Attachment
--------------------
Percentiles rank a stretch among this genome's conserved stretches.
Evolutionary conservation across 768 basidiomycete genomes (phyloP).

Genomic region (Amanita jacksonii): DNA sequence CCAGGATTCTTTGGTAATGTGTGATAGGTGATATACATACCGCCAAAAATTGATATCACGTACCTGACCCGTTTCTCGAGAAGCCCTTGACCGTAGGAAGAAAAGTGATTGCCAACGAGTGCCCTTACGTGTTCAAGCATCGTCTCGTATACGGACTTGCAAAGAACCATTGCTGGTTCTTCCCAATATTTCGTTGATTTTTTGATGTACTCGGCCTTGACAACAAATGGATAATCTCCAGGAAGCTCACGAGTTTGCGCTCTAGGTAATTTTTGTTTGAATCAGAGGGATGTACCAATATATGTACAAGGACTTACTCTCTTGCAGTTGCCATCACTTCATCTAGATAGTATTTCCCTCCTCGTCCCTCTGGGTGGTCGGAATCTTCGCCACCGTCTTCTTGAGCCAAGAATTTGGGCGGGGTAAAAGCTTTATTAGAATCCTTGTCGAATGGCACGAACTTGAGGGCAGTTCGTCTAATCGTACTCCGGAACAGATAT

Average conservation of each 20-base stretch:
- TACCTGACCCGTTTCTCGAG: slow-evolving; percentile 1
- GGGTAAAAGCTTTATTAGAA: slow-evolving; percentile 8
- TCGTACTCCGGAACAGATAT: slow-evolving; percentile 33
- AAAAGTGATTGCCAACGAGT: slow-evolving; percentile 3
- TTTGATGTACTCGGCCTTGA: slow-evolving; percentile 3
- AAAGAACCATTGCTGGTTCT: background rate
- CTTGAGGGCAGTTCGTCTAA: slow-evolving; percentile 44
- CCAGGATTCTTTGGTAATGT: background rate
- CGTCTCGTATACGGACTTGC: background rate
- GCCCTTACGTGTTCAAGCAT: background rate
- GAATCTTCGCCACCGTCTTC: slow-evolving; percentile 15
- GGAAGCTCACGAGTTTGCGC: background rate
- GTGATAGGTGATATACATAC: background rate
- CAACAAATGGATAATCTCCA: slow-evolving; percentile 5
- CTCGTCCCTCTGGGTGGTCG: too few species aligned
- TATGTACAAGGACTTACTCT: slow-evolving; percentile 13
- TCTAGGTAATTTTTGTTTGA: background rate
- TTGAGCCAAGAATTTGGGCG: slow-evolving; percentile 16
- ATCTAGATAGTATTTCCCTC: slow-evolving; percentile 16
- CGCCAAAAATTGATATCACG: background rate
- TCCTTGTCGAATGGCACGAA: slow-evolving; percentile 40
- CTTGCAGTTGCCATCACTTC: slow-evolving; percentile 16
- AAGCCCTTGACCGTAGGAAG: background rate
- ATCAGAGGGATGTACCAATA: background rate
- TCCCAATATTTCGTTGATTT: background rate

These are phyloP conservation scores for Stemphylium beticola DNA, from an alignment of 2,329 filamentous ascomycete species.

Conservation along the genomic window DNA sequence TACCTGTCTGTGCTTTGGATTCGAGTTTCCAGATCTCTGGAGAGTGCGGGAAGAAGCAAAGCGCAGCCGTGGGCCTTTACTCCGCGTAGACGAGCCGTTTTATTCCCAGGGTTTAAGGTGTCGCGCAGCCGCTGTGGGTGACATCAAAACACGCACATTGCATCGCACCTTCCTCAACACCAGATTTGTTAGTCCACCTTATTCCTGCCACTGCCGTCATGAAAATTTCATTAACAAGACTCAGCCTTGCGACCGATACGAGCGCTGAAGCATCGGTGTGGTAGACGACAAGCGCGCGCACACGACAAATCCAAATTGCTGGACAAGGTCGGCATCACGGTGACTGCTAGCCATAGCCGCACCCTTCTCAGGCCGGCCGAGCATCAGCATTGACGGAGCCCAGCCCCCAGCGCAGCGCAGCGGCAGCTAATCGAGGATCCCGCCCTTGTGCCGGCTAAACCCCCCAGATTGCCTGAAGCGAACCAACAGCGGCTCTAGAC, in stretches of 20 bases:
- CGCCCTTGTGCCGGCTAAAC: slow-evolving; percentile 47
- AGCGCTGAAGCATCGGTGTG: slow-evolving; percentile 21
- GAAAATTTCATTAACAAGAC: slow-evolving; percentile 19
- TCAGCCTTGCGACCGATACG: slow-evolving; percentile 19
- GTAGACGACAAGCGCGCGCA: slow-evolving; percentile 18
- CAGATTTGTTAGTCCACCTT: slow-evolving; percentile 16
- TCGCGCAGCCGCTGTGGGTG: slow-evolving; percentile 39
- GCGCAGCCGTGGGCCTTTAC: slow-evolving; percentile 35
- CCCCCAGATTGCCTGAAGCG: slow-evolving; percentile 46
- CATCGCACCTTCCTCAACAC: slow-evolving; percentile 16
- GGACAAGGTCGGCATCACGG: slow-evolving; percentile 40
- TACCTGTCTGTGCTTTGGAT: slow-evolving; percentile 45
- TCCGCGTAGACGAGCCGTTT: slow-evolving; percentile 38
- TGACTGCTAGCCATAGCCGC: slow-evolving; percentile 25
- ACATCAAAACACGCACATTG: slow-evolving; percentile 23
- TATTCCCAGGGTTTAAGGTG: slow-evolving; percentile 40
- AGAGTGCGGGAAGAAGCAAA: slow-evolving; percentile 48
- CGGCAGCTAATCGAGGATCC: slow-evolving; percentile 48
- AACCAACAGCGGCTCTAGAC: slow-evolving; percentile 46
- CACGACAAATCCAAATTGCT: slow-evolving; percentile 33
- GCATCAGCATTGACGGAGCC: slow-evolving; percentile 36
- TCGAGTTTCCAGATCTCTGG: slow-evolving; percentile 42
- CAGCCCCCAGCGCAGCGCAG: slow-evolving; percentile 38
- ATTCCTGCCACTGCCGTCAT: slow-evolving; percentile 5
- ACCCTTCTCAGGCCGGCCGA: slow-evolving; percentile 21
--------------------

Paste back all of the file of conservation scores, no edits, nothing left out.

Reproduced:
Percentiles rank a stretch among this genome's conserved stretches.
Evolutionary conservation across 768 basidiomycete genomes (phyloP).

Genomic region (Amanita jacksonii): DNA sequence CCAGGATTCTTTGGTAATGTGTGATAGGTGATATACATACCGCCAAAAATTGATATCACGTACCTGACCCGTTTCTCGAGAAGCCCTTGACCGTAGGAAGAAAAGTGATTGCCAACGAGTGCCCTTACGTGTTCAAGCATCGTCTCGTATACGGACTTGCAAAGAACCATTGCTGGTTCTTCCCAATATTTCGTTGATTTTTTGATGTACTCGGCCTTGACAACAAATGGATAATCTCCAGGAAGCTCACGAGTTTGCGCTCTAGGTAATTTTTGTTTGAATCAGAGGGATGTACCAATATATGTACAAGGACTTACTCTCTTGCAGTTGCCATCACTTCATCTAGATAGTATTTCCCTCCTCGTCCCTCTGGGTGGTCGGAATCTTCGCCACCGTCTTCTTGAGCCAAGAATTTGGGCGGGGTAAAAGCTTTATTAGAATCCTTGTCGAATGGCACGAACTTGAGGGCAGTTCGTCTAATCGTACTCCGGAACAGATAT

Average conservation of each 20-base stretch:
- TACCTGACCCGTTTCTCGAG: slow-evolving; percentile 1
- GGGTAAAAGCTTTATTAGAA: slow-evolving; percentile 8
- TCGTACTCCGGAACAGATAT: slow-evolving; percentile 33
- AAAAGTGATTGCCAACGAGT: slow-evolving; percentile 3
- TTTGATGTACTCGGCCTTGA: slow-evolving; percentile 3
- AAAGAACCATTGCTGGTTCT: background rate
- CTTGAGGGCAGTTCGTCTAA: slow-evolving; percentile 44
- CCAGGATTCTTTGGTAATGT: background rate
- CGTCTCGTATACGGACTTGC: background rate
- GCCCTTACGTGTTCAAGCAT: background rate
- GAATCTTCGCCACCGTCTTC: slow-evolving; percentile 15
- GGAAGCTCACGAGTTTGCGC: background rate
- GTGATAGGTGATATACATAC: background rate
- CAACAAATGGATAATCTCCA: slow-evolving; percentile 5
- CTCGTCCCTCTGGGTGGTCG: too few species aligned
- TATGTACAAGGACTTACTCT: slow-evolving; percentile 13
- TCTAGGTAATTTTTGTTTGA: background rate
- TTGAGCCAAGAATTTGGGCG: slow-evolving; percentile 16
- ATCTAGATAGTATTTCCCTC: slow-evolving; percentile 16
- CGCCAAAAATTGATATCACG: background rate
- TCCTTGTCGAATGGCACGAA: slow-evolving; percentile 40
- CTTGCAGTTGCCATCACTTC: slow-evolving; percentile 16
- AAGCCCTTGACCGTAGGAAG: background rate
- ATCAGAGGGATGTACCAATA: background rate
- TCCCAATATTTCGTTGATTT: background rate

These are phyloP conservation scores for Stemphylium beticola DNA, from an alignment of 2,329 filamentous ascomycete species.

Conservation along the genomic window DNA sequence TACCTGTCTGTGCTTTGGATTCGAGTTTCCAGATCTCTGGAGAGTGCGGGAAGAAGCAAAGCGCAGCCGTGGGCCTTTACTCCGCGTAGACGAGCCGTTTTATTCCCAGGGTTTAAGGTGTCGCGCAGCCGCTGTGGGTGACATCAAAACACGCACATTGCATCGCACCTTCCTCAACACCAGATTTGTTAGTCCACCTTATTCCTGCCACTGCCGTCATGAAAATTTCATTAACAAGACTCAGCCTTGCGACCGATACGAGCGCTGAAGCATCGGTGTGGTAGACGACAAGCGCGCGCACACGACAAATCCAAATTGCTGGACAAGGTCGGCATCACGGTGACTGCTAGCCATAGCCGCACCCTTCTCAGGCCGGCCGAGCATCAGCATTGACGGAGCCCAGCCCCCAGCGCAGCGCAGCGGCAGCTAATCGAGGATCCCGCCCTTGTGCCGGCTAAACCCCCCAGATTGCCTGAAGCGAACCAACAGCGGCTCTAGAC, in stretches of 20 bases:
- CGCCCTTGTGCCGGCTAAAC: slow-evolving; percentile 47
- AGCGCTGAAGCATCGGTGTG: slow-evolving; percentile 21
- GAAAATTTCATTAACAAGAC: slow-evolving; percentile 19
- TCAGCCTTGCGACCGATACG: slow-evolving; percentile 19
- GTAGACGACAAGCGCGCGCA: slow-evolving; percentile 18
- CAGATTTGTTAGTCCACCTT: slow-evolving; percentile 16
- TCGCGCAGCCGCTGTGGGTG: slow-evolving; percentile 39
- GCGCAGCCGTGGGCCTTTAC: slow-evolving; percentile 35
- CCCCCAGATTGCCTGAAGCG: slow-evolving; percentile 46
- CATCGCACCTTCCTCAACAC: slow-evolving; percentile 16
- GGACAAGGTCGGCATCACGG: slow-evolving; percentile 40
- TACCTGTCTGTGCTTTGGAT: slow-evolving; percentile 45
- TCCGCGTAGACGAGCCGTTT: slow-evolving; percentile 38
- TGACTGCTAGCCATAGCCGC: slow-evolving; percentile 25
- ACATCAAAACACGCACATTG: slow-evolving; percentile 23
- TATTCCCAGGGTTTAAGGTG: slow-evolving; percentile 40
- AGAGTGCGGGAAGAAGCAAA: slow-evolving; percentile 48
- CGGCAGCTAATCGAGGATCC: slow-evolving; percentile 48
- AACCAACAGCGGCTCTAGAC: slow-evolving; percentile 46
- CACGACAAATCCAAATTGCT: slow-evolving; percentile 33
- GCATCAGCATTGACGGAGCC: slow-evolving; percentile 36
- TCGAGTTTCCAGATCTCTGG: slow-evolving; percentile 42
- CAGCCCCCAGCGCAGCGCAG: slow-evolving; percentile 38
- ATTCCTGCCACTGCCGTCAT: slow-evolving; percentile 5
- ACCCTTCTCAGGCCGGCCGA: slow-evolving; percentile 21